Hain and Blunkett call for constitutional reform

Hain presses for "Great Reform Bill" including fixed-terms and electoral reform

More senior Labour figures have urged Gordon Brown to support major constitutional reform after a week dominated by proposals from opposition parties.

Writing in the Guardian, former cabinet minister Peter Hain called on Brown to introduce a “Great Reform Bill” including an elected House of Lords, a new voting system, fixed-term parliaments and state funding for political parties.

He said: “There is now a window of opportunity for a Great Reform Bill that may not come around again for a generation, if ever. It should be introduced this autumn and taken through in the coming parliamentary session so that it is in place before the next election.”

Hain described the House of Lords as an “anachronistic stain” on democracy and said that an 80% elected upper chamber should be introduced as soon as possible.

Calling for electoral reform, he said that the current first-past-the-post system was unsustainable as smaller parties gained in popularity. However, he warned that proportional representation would hand more control to party structures and break the constituency link between MPs and the electorate.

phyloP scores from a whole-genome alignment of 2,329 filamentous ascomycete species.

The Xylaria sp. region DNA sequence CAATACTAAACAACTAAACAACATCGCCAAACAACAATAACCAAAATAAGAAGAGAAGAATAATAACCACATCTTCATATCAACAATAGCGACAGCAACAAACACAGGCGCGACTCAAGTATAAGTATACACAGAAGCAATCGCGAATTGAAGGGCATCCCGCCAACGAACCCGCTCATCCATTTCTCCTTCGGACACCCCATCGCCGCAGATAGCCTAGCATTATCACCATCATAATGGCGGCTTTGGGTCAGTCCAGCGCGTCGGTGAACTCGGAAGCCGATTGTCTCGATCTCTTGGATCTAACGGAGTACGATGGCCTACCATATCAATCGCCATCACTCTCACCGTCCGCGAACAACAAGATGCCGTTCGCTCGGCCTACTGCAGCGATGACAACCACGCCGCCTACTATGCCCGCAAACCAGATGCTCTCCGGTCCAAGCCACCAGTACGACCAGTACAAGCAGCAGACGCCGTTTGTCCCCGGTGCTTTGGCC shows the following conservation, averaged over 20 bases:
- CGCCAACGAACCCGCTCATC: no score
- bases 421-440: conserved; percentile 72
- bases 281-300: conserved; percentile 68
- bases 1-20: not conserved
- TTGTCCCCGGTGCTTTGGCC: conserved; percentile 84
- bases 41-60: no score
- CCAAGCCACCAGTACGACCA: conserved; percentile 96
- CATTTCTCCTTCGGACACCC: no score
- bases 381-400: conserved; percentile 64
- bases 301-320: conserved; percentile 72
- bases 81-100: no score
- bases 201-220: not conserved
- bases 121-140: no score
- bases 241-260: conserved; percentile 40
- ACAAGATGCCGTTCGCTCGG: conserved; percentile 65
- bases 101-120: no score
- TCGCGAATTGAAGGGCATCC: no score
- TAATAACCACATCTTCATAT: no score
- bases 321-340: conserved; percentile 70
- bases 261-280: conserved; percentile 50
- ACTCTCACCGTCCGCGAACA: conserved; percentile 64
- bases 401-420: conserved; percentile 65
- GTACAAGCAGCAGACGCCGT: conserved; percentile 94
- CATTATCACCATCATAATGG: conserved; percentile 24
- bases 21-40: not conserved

Instead, he supported the Alternative Vote system, under which voters rank candidates in order, with the preferences of those who supported the losing candidate allocated to those above, until only one is left.

He said: “AV is much fairer, the single member seat would be retained, and there is less scope for "wasted" votes as electors can express their first preferences which might encourage turnout.”

Alan Johnson, the Health Secretary and the current favourite to succeed Gordon Brown, has called for a referendum on electoral reform to be held on the same day as the general election.

David Blunkett, also writing in the Guardian today, warned that proportional representation would encourage “horse trading” and “dodgy stitch-ups” between political parties, as coalitions were formed behind closed doors.

However, the former Home Secretary said he could be persuaded to support the Alternative Vote system.